Pull-based deployments

CI/CD pipelines are traditionally triggered by some event, for example when code is pushed to an application repository. When leveraging the pull-based approach to deployment, the so-called operator pattern is introduced. Basically, an operator is codified operational knowledge. It takes over the CD part of the CI/CD pipeline by continuously comparing the actual state in the deployed infrastructure with the desired state in the environment repository. If it spots a difference, the operator will do its job to automatically reconcile the infrastructure in a way to match the environment repository (again). Additionally, the application image registry can be monitored to check for new versions of images to deploy.

Equal to push-based deployments, traditionally done with pipeline tools such as Jenkins or Github Actions, pull-based deployments change the environment whenever the underlying environment repository changes. However, an operator detects changes mutually. For example, if your new intern tried out what happens when deleting one of those many confusing Kubernetes namespaces – accidentally deleting your production backend. Whenever your deployed service or infrastructure changes in any way not described in the environment repository, these changes are automatically reverted, in our example recreating the namespace and all production backend services.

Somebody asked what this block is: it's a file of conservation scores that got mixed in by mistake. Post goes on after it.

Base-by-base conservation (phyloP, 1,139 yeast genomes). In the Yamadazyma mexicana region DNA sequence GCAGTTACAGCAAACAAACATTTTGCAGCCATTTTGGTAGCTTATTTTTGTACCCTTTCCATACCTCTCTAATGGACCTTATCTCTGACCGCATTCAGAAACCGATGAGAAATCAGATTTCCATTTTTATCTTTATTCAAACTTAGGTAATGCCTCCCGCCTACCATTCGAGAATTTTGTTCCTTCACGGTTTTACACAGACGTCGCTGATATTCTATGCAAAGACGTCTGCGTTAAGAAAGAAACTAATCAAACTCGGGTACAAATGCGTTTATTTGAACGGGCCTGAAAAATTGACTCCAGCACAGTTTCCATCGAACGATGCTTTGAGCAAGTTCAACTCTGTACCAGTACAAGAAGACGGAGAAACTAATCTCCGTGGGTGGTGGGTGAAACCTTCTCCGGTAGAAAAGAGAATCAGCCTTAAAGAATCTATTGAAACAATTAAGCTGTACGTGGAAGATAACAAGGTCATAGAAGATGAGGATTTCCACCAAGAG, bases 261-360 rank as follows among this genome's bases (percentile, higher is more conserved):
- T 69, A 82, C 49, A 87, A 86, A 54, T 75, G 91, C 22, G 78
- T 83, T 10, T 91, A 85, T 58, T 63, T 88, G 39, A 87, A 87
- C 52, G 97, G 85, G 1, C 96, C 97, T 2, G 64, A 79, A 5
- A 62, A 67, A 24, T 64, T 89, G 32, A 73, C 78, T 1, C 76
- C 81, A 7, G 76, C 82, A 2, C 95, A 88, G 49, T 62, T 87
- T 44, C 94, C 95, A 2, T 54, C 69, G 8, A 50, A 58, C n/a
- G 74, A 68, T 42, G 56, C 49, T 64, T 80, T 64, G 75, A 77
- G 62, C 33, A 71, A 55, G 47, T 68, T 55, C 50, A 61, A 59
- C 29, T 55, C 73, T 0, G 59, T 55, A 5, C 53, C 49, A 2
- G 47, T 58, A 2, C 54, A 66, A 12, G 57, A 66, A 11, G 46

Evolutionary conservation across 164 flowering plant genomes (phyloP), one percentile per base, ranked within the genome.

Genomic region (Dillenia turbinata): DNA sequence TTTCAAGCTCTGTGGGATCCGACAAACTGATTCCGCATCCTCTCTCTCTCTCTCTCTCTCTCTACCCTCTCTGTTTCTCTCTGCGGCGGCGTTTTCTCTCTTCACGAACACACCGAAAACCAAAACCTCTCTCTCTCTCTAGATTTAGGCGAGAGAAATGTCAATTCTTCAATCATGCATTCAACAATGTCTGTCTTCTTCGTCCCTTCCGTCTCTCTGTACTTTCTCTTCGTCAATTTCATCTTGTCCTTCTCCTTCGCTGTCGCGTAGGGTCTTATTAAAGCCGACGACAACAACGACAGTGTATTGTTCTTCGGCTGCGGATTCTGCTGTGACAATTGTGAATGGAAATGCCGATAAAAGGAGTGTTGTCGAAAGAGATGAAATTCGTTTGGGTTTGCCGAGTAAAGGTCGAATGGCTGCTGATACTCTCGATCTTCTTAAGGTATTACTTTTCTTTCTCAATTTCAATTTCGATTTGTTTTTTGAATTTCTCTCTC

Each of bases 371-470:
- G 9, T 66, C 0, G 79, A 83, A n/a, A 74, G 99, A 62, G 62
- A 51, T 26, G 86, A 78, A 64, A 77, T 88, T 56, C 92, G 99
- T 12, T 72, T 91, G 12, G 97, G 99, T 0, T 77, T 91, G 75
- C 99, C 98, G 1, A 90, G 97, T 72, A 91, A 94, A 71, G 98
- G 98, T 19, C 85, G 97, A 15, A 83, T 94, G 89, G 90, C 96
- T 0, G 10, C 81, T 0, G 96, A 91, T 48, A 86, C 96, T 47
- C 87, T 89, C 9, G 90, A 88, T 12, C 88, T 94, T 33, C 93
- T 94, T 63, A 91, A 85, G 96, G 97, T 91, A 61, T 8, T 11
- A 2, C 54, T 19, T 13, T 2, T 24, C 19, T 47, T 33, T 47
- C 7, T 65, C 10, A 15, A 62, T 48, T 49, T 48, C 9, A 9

In comparison, traditional push-based CI/CD methods only update the environment when the underlying configuration repository is updated – often leading to a blind spot in between those updates. However, don’t forget to monitor your deployment operator, as without it you now won’t have any automated deployment at all.

Final Thoughts

GitOps fundamentally changes the way things are being operated. If we take it seriously, I’d argue we should introduce a new pattern to solve our problems: Everything-as-Code.

Imagine that not only your applications and infrastructure, but literally all configurations, security policies, logging, monitoring and alerting, as well as advanced rollout strategies like canary deployments, are being stored in and automated from Git – making it possible to automatically go from nothing at all to productionized, highly available and secure services within minutes – even if disaster strikes. Chances are you will sleep more peacefully.

Photo by Miriam Alonso on Pexels

GitOps: How to Sleep Peacefully with Self-Healing Services & Infrastructure
Back to top